While we should all be taking care of our mental health every day, trust me, I understand that it’s not always that simple. I’m sure we’d all love to press pause on time just so we can sit for a little while and decompress, but sometimes we don’t get that chance in each and every one of our days.
This is true for all of us, but especially true for those going through a tough time in their lives — like dealing with infertility. As you probably already know, I can tell you first hand just how difficult dealing with issues TTC can be. We went through IVF, miscarriage, and now surrogacy. While I can’t say it’s been an easy road, it’s been one that has taught me how to get through hard times — even if it’s just a small struggle in my day.
In observance of World Mental Health Day today, I wanted to share some tips that I learned while going through my infertility journey.
With all these thoughts in your head, sometimes it just takes putting it down on paper to properly process them and get it off your chest. I recommend journaling about both the good and the bad — this way, you’re able to look back at the good things when you’re having a bad day for a little pick-me-up.
2. Seeking out a therapist
Whether it’s digitally or in-person, speaking with a therapist was one of the best decisions I could have made for my mental health while going through our infertility journey. Not only did I personally speak with a therapist, but Kyle and I also met with a couples counselor so that we could have a designated time to get it all out on the table and learn about each other’s emotions. Not only is infertility tough on you as a person, but it can also effect your relationships, so it’s important to constantly work on those as well.
3. Tap into the community
The most important thing to remember while going through your infertility journey is that you are not alone — far from it, in fact. What helped me most was to seek out other women who share similar experiences. It’s great because it makes you feel like you can speak openly, learn from their stories, feel validated, and feel heard. Whether there’s a local group that you can join in-person or somewhere on the web (my favorites are Peanut, 1in4 App, Fertility Rally, and RESOLVE), speaking with others who are dealing with similar issues as you are can be incredibly helpful.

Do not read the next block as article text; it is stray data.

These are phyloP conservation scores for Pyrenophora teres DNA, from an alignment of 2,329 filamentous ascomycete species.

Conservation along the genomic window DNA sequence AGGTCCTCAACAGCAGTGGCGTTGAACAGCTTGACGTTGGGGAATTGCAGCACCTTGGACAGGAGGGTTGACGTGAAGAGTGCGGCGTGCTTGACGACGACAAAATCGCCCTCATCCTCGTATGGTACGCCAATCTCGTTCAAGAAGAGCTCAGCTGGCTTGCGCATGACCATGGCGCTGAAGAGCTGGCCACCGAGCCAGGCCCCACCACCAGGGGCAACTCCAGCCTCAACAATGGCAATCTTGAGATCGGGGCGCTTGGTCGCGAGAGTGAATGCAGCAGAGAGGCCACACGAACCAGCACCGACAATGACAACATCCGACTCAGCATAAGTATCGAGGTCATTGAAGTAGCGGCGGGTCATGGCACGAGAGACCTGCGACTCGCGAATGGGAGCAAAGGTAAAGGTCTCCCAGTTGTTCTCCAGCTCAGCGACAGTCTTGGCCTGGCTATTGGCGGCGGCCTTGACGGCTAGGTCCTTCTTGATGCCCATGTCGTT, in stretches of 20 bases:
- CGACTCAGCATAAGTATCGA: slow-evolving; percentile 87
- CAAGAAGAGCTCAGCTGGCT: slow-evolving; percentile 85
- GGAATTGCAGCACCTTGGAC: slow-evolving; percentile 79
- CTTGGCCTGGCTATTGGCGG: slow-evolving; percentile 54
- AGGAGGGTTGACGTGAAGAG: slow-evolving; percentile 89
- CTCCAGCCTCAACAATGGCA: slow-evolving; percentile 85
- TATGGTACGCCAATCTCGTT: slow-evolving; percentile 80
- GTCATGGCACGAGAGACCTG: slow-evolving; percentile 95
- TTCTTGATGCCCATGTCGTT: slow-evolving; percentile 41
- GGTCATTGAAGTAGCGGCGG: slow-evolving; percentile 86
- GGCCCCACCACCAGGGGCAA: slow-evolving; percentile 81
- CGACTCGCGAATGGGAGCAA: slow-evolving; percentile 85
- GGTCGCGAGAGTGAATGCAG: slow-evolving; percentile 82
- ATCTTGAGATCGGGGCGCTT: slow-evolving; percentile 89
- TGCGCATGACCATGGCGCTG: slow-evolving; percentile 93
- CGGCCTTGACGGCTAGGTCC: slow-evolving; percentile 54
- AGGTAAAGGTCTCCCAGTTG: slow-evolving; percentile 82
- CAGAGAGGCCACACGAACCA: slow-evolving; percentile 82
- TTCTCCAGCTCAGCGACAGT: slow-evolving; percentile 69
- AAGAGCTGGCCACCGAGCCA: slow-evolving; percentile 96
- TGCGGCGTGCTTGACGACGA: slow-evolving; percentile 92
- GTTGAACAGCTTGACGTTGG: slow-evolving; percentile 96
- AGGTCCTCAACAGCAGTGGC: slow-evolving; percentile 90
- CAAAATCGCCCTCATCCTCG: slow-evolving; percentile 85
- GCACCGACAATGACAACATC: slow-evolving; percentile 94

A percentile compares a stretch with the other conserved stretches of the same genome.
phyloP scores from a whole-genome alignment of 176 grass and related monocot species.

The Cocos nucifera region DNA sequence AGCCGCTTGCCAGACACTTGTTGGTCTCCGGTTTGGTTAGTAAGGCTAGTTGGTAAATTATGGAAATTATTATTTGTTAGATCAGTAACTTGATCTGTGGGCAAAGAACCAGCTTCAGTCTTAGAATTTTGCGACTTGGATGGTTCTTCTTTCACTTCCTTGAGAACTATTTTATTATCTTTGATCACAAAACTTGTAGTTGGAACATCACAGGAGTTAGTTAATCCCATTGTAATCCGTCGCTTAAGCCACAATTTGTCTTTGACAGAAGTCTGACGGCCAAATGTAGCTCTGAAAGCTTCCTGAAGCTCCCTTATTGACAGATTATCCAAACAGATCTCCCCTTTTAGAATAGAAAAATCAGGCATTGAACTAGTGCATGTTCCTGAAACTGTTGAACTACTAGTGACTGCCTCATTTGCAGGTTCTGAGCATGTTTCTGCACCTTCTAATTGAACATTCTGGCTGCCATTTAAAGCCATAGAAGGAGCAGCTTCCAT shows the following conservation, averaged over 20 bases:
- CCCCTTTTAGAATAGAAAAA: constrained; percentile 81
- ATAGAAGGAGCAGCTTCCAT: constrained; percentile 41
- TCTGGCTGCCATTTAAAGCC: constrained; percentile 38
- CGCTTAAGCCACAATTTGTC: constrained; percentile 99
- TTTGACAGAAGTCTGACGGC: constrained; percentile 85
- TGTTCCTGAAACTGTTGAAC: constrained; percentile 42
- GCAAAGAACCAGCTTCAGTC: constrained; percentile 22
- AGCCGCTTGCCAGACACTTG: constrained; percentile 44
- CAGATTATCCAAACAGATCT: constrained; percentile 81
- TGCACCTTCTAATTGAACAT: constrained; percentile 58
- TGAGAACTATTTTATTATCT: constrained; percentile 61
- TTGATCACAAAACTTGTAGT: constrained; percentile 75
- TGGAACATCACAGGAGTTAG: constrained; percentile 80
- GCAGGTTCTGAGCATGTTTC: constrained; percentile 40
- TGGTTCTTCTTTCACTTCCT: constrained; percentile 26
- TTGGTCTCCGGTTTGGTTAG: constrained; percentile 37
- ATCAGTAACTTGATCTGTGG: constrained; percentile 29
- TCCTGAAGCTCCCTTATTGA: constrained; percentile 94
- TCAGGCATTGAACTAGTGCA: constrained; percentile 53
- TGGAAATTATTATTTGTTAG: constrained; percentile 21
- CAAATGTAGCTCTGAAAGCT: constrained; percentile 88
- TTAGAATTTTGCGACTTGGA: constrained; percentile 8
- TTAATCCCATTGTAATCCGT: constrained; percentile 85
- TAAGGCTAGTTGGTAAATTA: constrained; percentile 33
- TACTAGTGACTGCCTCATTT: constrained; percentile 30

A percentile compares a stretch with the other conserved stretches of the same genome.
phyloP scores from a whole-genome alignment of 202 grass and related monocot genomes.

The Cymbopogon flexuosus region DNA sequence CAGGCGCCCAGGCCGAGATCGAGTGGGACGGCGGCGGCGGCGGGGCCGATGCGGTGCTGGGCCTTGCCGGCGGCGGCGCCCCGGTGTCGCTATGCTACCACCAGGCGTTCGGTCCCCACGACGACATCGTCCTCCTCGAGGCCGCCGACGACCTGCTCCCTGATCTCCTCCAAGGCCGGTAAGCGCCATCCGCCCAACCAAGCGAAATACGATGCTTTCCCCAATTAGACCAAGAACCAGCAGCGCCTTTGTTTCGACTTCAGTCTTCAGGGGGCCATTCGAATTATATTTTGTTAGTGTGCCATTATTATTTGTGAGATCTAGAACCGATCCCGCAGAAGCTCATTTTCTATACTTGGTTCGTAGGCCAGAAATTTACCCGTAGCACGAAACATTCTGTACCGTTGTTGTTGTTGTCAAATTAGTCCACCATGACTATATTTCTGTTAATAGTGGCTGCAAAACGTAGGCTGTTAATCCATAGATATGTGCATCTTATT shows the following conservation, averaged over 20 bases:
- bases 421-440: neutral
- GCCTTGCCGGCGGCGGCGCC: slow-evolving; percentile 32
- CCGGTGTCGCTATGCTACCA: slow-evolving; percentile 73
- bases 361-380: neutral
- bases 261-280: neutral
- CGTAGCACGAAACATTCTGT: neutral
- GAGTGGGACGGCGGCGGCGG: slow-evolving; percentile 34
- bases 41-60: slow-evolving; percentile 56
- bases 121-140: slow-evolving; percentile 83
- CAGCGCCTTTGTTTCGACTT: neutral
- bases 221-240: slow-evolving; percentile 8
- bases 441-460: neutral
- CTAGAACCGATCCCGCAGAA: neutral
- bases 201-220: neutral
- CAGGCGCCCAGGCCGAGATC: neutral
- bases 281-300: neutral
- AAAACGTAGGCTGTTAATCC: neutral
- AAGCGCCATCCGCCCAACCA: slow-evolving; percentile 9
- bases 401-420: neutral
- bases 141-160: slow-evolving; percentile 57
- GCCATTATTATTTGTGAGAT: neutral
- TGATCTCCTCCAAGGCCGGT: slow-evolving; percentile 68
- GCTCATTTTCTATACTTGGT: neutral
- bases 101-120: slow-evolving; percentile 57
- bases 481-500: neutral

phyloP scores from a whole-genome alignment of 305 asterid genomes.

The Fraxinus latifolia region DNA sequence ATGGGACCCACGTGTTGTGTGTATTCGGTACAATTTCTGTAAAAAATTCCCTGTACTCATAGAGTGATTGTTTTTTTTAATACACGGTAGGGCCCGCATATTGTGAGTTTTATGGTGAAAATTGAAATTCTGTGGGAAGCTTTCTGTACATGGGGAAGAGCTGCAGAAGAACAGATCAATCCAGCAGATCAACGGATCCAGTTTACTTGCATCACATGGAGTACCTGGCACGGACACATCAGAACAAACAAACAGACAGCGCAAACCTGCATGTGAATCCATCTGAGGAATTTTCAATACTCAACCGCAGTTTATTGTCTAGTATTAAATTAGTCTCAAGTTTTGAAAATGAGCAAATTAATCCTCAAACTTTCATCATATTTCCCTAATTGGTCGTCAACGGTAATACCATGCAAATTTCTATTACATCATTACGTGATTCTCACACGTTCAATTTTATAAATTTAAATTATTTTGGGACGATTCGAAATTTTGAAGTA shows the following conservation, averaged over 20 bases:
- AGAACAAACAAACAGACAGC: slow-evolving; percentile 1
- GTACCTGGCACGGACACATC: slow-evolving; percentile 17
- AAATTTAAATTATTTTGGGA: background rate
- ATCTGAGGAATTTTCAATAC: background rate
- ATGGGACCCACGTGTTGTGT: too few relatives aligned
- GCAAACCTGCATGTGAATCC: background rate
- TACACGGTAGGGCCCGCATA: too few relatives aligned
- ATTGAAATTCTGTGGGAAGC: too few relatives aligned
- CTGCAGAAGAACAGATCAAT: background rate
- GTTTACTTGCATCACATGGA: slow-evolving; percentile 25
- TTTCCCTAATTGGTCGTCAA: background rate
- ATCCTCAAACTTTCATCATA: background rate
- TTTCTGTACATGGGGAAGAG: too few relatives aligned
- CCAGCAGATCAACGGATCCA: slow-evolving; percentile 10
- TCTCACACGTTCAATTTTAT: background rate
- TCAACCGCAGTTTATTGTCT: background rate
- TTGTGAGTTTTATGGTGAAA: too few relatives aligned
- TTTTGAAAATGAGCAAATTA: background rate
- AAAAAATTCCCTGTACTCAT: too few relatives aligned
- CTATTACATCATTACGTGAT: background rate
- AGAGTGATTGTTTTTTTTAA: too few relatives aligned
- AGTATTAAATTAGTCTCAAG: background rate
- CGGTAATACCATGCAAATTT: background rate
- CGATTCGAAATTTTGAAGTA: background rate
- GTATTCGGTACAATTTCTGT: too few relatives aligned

4. Communicate with your partner
You’re already dealing with something incredibly difficult, so adding on another layer of relationship issues definitely won’t help things and can add on stress that you absolutely don’t need. Make sure to tell your partner how you’re really feeling (they may be feeling very similar things, too), but don’t let it take over your lives. We learned setting a time limit helped us to say what we needed to say but not to drag on and lead to more fights.
5. Take up a new hobby
Spending all your time inside your head thinking about your struggles will only bring on constant stress and worry. I found that having a new hobby or project like a workout class, painting, or a house DIY project helped me focus on other things that just what was happening with my reproductive system. Even if it’s just an hour or two in your day, trust me, it will help to be distracted even if it’s just for small periods of time.
Sometimes I think “why the heck did I get chosen to go through infertility? Why couldn’t I just have a dang baby like everyone else?,” and in those moments, I realize that God wanted me to use this experience to help other women. That’s exactly what I wrote a book about my experience. Fighting Infertility will be releasing March 30th, 2021. I poured my heart into this book, and I truly can’t wait for you to dive into it and realize that we probably have much more in common than you think.